A study in the Journal of Clinical Psychiatry.
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Did seniors and their TVs become disconnected in the analog-digital switch?
I tend not to write about gadgets -- but the TV remote has bugged me for a while -- since the analog-digital switch, my mother-in-law struggles to use the remote control of her new digital TV. Sometimes she gets it by reading printed directions. Sometimes she just yanks the cord out of the wall to turn it off. Somehow, I don't think she is the only one who used to have an older-style dial TV that you walked up to and switched on. From an e-mail I received recently: "When we gave the new TV to my husband's mother, she said, "what's with all the buttons? Up, down, off, on. I don't change the sound and at my age I have the time to go through the channels."
That's where this device comes becomes a stealth winner in a battle to keep seniors connected to the outside world -- turning the TV on and off, changing the channel -- is near the bottom of Maslow's hierarchy of needs. But for some silent population, many who have dementia, who have difficulty learning new skills, have difficulty using their hands to push buttons, it may be gone and we can't hear their puzzlement. Worse, once the switch was past, news media lost interest.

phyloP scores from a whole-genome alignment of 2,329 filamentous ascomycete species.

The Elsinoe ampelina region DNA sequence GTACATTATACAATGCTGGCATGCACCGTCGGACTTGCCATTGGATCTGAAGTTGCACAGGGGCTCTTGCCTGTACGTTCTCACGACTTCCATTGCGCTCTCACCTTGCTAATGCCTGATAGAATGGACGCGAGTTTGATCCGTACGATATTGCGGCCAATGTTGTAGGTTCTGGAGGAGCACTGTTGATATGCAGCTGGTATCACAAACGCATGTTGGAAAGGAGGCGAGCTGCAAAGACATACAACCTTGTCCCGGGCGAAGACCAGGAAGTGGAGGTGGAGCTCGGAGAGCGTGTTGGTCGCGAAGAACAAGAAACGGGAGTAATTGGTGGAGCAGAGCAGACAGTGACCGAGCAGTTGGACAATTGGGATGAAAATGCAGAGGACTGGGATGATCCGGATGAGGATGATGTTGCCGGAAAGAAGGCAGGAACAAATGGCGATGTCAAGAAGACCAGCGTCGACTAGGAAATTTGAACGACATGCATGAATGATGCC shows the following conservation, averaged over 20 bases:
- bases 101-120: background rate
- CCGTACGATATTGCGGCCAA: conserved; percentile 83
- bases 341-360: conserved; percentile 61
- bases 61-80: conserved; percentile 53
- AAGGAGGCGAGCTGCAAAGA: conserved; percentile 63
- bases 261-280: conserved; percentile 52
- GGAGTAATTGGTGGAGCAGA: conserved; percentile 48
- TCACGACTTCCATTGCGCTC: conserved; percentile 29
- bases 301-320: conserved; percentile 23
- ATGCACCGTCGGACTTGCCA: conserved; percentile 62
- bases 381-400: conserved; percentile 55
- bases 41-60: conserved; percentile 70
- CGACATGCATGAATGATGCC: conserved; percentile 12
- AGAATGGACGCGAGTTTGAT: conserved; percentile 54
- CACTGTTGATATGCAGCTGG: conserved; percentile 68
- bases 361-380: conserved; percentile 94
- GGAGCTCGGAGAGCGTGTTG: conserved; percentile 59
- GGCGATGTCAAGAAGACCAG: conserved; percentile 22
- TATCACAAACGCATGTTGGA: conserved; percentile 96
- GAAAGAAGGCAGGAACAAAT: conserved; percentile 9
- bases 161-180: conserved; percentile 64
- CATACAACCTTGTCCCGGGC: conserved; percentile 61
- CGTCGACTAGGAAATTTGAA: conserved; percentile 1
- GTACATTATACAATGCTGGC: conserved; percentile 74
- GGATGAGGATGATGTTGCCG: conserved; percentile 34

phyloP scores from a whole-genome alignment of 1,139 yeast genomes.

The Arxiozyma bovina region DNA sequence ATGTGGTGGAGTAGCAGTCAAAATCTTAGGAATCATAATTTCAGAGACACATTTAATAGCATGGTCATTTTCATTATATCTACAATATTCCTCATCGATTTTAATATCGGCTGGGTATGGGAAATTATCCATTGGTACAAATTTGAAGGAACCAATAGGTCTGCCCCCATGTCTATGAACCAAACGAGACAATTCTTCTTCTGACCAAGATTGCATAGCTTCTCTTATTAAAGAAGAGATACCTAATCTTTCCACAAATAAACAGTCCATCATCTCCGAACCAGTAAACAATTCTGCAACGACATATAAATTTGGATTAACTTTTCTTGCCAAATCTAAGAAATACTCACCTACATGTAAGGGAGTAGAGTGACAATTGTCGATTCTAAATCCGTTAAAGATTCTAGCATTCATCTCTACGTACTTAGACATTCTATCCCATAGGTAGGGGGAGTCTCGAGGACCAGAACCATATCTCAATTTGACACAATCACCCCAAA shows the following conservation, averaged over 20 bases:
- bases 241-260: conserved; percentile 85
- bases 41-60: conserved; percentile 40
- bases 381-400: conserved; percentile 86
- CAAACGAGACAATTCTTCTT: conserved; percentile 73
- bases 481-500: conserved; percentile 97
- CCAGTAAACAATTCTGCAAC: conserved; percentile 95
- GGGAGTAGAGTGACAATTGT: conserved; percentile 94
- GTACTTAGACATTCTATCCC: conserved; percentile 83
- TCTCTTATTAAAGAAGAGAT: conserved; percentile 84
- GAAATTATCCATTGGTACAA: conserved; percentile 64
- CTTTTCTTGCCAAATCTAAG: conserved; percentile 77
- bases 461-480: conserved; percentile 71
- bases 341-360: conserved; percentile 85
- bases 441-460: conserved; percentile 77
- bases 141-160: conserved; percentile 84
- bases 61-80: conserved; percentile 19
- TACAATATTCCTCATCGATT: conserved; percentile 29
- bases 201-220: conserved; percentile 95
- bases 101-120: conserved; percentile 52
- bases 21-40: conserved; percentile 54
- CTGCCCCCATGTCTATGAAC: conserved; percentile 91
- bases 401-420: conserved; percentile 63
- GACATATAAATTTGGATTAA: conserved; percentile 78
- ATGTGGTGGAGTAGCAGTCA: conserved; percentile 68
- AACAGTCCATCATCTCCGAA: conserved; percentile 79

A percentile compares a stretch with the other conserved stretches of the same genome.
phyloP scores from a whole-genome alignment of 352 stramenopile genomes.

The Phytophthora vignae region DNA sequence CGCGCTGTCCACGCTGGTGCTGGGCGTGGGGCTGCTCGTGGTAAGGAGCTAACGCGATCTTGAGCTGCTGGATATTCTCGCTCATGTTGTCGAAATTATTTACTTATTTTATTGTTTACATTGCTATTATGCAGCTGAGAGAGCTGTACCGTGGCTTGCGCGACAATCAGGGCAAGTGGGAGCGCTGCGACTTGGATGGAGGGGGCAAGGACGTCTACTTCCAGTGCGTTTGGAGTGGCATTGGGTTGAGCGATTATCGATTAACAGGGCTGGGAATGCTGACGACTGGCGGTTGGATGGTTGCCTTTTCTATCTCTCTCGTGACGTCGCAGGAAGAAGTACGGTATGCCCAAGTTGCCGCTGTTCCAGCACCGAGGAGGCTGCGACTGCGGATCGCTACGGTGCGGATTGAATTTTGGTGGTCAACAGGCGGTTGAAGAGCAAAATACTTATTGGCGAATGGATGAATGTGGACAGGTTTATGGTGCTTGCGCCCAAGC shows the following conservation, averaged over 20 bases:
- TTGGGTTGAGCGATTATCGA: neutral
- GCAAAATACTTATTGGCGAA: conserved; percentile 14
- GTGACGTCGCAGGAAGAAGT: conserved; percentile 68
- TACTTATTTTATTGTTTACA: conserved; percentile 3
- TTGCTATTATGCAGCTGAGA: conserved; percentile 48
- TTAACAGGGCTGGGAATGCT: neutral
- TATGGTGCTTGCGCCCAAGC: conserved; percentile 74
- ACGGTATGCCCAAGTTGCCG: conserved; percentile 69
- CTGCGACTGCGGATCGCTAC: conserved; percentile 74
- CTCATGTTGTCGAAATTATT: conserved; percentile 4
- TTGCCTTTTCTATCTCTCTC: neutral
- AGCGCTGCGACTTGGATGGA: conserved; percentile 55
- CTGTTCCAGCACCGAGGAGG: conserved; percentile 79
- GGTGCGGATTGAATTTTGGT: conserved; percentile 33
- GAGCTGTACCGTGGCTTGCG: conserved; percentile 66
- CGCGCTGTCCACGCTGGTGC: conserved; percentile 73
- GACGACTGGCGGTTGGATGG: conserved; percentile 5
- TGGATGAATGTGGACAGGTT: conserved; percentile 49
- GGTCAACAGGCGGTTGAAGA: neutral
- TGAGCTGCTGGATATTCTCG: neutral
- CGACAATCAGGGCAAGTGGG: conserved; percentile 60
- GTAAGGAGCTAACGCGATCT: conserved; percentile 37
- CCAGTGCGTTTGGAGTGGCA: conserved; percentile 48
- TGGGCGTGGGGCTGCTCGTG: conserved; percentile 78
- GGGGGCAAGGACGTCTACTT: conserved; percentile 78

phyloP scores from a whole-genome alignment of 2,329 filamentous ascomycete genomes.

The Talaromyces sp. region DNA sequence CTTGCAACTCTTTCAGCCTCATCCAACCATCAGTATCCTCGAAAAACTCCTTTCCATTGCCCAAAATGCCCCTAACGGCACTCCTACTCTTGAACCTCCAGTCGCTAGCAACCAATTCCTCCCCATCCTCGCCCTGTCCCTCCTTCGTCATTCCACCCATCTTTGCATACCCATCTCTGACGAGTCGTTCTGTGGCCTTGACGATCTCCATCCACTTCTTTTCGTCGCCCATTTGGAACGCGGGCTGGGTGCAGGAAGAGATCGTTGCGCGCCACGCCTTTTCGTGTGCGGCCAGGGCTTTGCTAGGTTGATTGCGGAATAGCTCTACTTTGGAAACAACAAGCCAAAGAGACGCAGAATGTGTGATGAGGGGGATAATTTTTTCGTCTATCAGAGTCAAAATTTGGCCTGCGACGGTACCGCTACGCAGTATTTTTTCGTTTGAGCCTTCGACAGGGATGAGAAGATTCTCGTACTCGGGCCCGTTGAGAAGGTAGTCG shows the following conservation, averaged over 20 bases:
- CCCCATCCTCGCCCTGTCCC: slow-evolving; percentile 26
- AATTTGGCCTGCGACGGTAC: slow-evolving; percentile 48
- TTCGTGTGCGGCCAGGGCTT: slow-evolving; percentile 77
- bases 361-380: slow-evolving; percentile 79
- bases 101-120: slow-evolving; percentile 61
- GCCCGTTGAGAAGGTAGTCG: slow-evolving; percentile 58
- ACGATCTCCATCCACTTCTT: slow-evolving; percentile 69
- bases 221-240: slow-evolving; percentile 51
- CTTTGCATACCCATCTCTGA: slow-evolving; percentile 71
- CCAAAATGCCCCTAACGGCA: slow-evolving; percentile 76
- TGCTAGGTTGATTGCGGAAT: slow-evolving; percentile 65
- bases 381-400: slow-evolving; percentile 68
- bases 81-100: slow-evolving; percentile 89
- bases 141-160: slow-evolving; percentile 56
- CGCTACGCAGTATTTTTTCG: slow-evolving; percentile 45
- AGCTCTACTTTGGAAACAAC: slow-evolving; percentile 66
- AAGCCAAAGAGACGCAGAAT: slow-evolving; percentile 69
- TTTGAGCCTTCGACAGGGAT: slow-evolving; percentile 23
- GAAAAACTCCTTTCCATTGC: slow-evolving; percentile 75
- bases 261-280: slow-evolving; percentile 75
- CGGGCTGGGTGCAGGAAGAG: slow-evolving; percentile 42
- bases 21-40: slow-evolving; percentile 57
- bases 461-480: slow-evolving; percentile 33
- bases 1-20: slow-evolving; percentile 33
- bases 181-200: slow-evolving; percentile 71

The Keep It Simple (KIS) company figured out what seems to have eluded well-meaning people and companies during the transition. They invented a dial remote, the Slicker Clicker, that addresses the problem. And it works -- I programmed several TVs (after a few false starts -- instructions are not perfect) -- place it 6 inches from a 'new age' remote -- hit a few buttons on the source remote, done. Once it's programmed, turn a dial to change the channel and volume! And in a fully darkened room, the dials glow. How retro! How cool.